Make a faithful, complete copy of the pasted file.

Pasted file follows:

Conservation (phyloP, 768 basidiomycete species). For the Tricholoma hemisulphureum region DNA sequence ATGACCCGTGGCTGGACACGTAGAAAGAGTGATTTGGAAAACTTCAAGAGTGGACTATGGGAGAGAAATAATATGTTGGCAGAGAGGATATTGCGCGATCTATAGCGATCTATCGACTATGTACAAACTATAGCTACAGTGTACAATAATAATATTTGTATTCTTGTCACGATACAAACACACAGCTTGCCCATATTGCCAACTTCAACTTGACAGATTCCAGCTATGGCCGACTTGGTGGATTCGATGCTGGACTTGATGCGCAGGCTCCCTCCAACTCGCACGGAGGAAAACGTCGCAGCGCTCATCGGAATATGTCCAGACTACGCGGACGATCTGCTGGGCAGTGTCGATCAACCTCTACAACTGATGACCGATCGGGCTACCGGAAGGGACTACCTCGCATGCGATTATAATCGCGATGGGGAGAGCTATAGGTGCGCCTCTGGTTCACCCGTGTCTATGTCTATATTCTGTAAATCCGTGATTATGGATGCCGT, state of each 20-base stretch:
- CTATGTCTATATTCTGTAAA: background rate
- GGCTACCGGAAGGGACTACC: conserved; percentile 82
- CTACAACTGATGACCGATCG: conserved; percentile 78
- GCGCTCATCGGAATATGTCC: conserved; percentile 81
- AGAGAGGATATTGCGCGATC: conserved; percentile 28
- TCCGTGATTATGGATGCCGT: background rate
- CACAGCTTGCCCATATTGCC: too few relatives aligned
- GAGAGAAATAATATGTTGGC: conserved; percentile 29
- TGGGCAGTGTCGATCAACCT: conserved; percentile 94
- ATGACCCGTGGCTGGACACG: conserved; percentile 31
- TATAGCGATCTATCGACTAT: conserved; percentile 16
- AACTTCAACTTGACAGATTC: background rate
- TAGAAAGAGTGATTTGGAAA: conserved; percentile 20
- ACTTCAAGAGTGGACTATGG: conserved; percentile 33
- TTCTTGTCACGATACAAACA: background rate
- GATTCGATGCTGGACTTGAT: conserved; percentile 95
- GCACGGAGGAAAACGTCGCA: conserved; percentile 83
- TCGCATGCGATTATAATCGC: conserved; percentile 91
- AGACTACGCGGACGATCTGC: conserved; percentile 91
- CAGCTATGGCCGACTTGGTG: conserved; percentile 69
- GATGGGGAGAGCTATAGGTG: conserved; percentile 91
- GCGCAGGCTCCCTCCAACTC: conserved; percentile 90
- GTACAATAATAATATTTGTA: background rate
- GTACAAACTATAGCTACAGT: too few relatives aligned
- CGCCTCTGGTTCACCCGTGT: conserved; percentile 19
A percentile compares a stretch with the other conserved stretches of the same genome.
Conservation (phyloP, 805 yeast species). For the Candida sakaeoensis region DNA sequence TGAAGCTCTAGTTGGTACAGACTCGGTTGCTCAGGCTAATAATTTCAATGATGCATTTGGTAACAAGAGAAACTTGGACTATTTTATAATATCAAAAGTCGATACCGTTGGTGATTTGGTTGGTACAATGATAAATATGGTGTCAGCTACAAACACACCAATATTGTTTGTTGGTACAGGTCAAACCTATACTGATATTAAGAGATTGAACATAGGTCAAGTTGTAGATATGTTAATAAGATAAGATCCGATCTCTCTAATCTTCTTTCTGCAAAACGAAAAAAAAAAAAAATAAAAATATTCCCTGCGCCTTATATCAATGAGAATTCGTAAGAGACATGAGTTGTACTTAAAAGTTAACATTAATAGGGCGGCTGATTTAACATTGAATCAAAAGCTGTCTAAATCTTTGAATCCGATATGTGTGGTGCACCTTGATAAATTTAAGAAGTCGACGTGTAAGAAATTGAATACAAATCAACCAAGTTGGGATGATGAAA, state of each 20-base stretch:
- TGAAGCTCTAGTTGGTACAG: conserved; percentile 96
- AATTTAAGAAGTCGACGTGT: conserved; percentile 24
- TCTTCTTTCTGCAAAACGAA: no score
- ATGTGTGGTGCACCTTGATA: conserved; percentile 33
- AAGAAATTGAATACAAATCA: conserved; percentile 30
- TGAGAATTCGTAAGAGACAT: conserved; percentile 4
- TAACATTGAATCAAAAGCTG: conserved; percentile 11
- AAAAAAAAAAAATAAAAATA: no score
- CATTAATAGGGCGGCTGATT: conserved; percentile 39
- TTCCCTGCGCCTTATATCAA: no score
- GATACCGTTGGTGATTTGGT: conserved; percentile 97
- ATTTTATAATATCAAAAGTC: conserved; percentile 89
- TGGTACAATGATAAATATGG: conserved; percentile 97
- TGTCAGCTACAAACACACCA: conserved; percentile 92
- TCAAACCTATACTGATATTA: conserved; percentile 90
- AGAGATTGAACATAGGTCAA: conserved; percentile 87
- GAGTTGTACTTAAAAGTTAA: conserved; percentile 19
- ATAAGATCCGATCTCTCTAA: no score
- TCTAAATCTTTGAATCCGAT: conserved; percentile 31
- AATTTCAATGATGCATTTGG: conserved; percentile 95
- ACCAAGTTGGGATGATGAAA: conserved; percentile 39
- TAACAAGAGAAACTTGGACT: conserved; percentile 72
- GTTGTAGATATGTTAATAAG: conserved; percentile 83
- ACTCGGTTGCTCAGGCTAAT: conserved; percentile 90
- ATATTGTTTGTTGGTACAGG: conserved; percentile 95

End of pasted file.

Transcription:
Conservation (phyloP, 768 basidiomycete species). For the Tricholoma hemisulphureum region DNA sequence ATGACCCGTGGCTGGACACGTAGAAAGAGTGATTTGGAAAACTTCAAGAGTGGACTATGGGAGAGAAATAATATGTTGGCAGAGAGGATATTGCGCGATCTATAGCGATCTATCGACTATGTACAAACTATAGCTACAGTGTACAATAATAATATTTGTATTCTTGTCACGATACAAACACACAGCTTGCCCATATTGCCAACTTCAACTTGACAGATTCCAGCTATGGCCGACTTGGTGGATTCGATGCTGGACTTGATGCGCAGGCTCCCTCCAACTCGCACGGAGGAAAACGTCGCAGCGCTCATCGGAATATGTCCAGACTACGCGGACGATCTGCTGGGCAGTGTCGATCAACCTCTACAACTGATGACCGATCGGGCTACCGGAAGGGACTACCTCGCATGCGATTATAATCGCGATGGGGAGAGCTATAGGTGCGCCTCTGGTTCACCCGTGTCTATGTCTATATTCTGTAAATCCGTGATTATGGATGCCGT, state of each 20-base stretch:
- CTATGTCTATATTCTGTAAA: background rate
- GGCTACCGGAAGGGACTACC: conserved; percentile 82
- CTACAACTGATGACCGATCG: conserved; percentile 78
- GCGCTCATCGGAATATGTCC: conserved; percentile 81
- AGAGAGGATATTGCGCGATC: conserved; percentile 28
- TCCGTGATTATGGATGCCGT: background rate
- CACAGCTTGCCCATATTGCC: too few relatives aligned
- GAGAGAAATAATATGTTGGC: conserved; percentile 29
- TGGGCAGTGTCGATCAACCT: conserved; percentile 94
- ATGACCCGTGGCTGGACACG: conserved; percentile 31
- TATAGCGATCTATCGACTAT: conserved; percentile 16
- AACTTCAACTTGACAGATTC: background rate
- TAGAAAGAGTGATTTGGAAA: conserved; percentile 20
- ACTTCAAGAGTGGACTATGG: conserved; percentile 33
- TTCTTGTCACGATACAAACA: background rate
- GATTCGATGCTGGACTTGAT: conserved; percentile 95
- GCACGGAGGAAAACGTCGCA: conserved; percentile 83
- TCGCATGCGATTATAATCGC: conserved; percentile 91
- AGACTACGCGGACGATCTGC: conserved; percentile 91
- CAGCTATGGCCGACTTGGTG: conserved; percentile 69
- GATGGGGAGAGCTATAGGTG: conserved; percentile 91
- GCGCAGGCTCCCTCCAACTC: conserved; percentile 90
- GTACAATAATAATATTTGTA: background rate
- GTACAAACTATAGCTACAGT: too few relatives aligned
- CGCCTCTGGTTCACCCGTGT: conserved; percentile 19
A percentile compares a stretch with the other conserved stretches of the same genome.
Conservation (phyloP, 805 yeast species). For the Candida sakaeoensis region DNA sequence TGAAGCTCTAGTTGGTACAGACTCGGTTGCTCAGGCTAATAATTTCAATGATGCATTTGGTAACAAGAGAAACTTGGACTATTTTATAATATCAAAAGTCGATACCGTTGGTGATTTGGTTGGTACAATGATAAATATGGTGTCAGCTACAAACACACCAATATTGTTTGTTGGTACAGGTCAAACCTATACTGATATTAAGAGATTGAACATAGGTCAAGTTGTAGATATGTTAATAAGATAAGATCCGATCTCTCTAATCTTCTTTCTGCAAAACGAAAAAAAAAAAAAATAAAAATATTCCCTGCGCCTTATATCAATGAGAATTCGTAAGAGACATGAGTTGTACTTAAAAGTTAACATTAATAGGGCGGCTGATTTAACATTGAATCAAAAGCTGTCTAAATCTTTGAATCCGATATGTGTGGTGCACCTTGATAAATTTAAGAAGTCGACGTGTAAGAAATTGAATACAAATCAACCAAGTTGGGATGATGAAA, state of each 20-base stretch:
- TGAAGCTCTAGTTGGTACAG: conserved; percentile 96
- AATTTAAGAAGTCGACGTGT: conserved; percentile 24
- TCTTCTTTCTGCAAAACGAA: no score
- ATGTGTGGTGCACCTTGATA: conserved; percentile 33
- AAGAAATTGAATACAAATCA: conserved; percentile 30
- TGAGAATTCGTAAGAGACAT: conserved; percentile 4
- TAACATTGAATCAAAAGCTG: conserved; percentile 11
- AAAAAAAAAAAATAAAAATA: no score
- CATTAATAGGGCGGCTGATT: conserved; percentile 39
- TTCCCTGCGCCTTATATCAA: no score
- GATACCGTTGGTGATTTGGT: conserved; percentile 97
- ATTTTATAATATCAAAAGTC: conserved; percentile 89
- TGGTACAATGATAAATATGG: conserved; percentile 97
- TGTCAGCTACAAACACACCA: conserved; percentile 92
- TCAAACCTATACTGATATTA: conserved; percentile 90
- AGAGATTGAACATAGGTCAA: conserved; percentile 87
- GAGTTGTACTTAAAAGTTAA: conserved; percentile 19
- ATAAGATCCGATCTCTCTAA: no score
- TCTAAATCTTTGAATCCGAT: conserved; percentile 31
- AATTTCAATGATGCATTTGG: conserved; percentile 95
- ACCAAGTTGGGATGATGAAA: conserved; percentile 39
- TAACAAGAGAAACTTGGACT: conserved; percentile 72
- GTTGTAGATATGTTAATAAG: conserved; percentile 83
- ACTCGGTTGCTCAGGCTAAT: conserved; percentile 90
- ATATTGTTTGTTGGTACAGG: conserved; percentile 95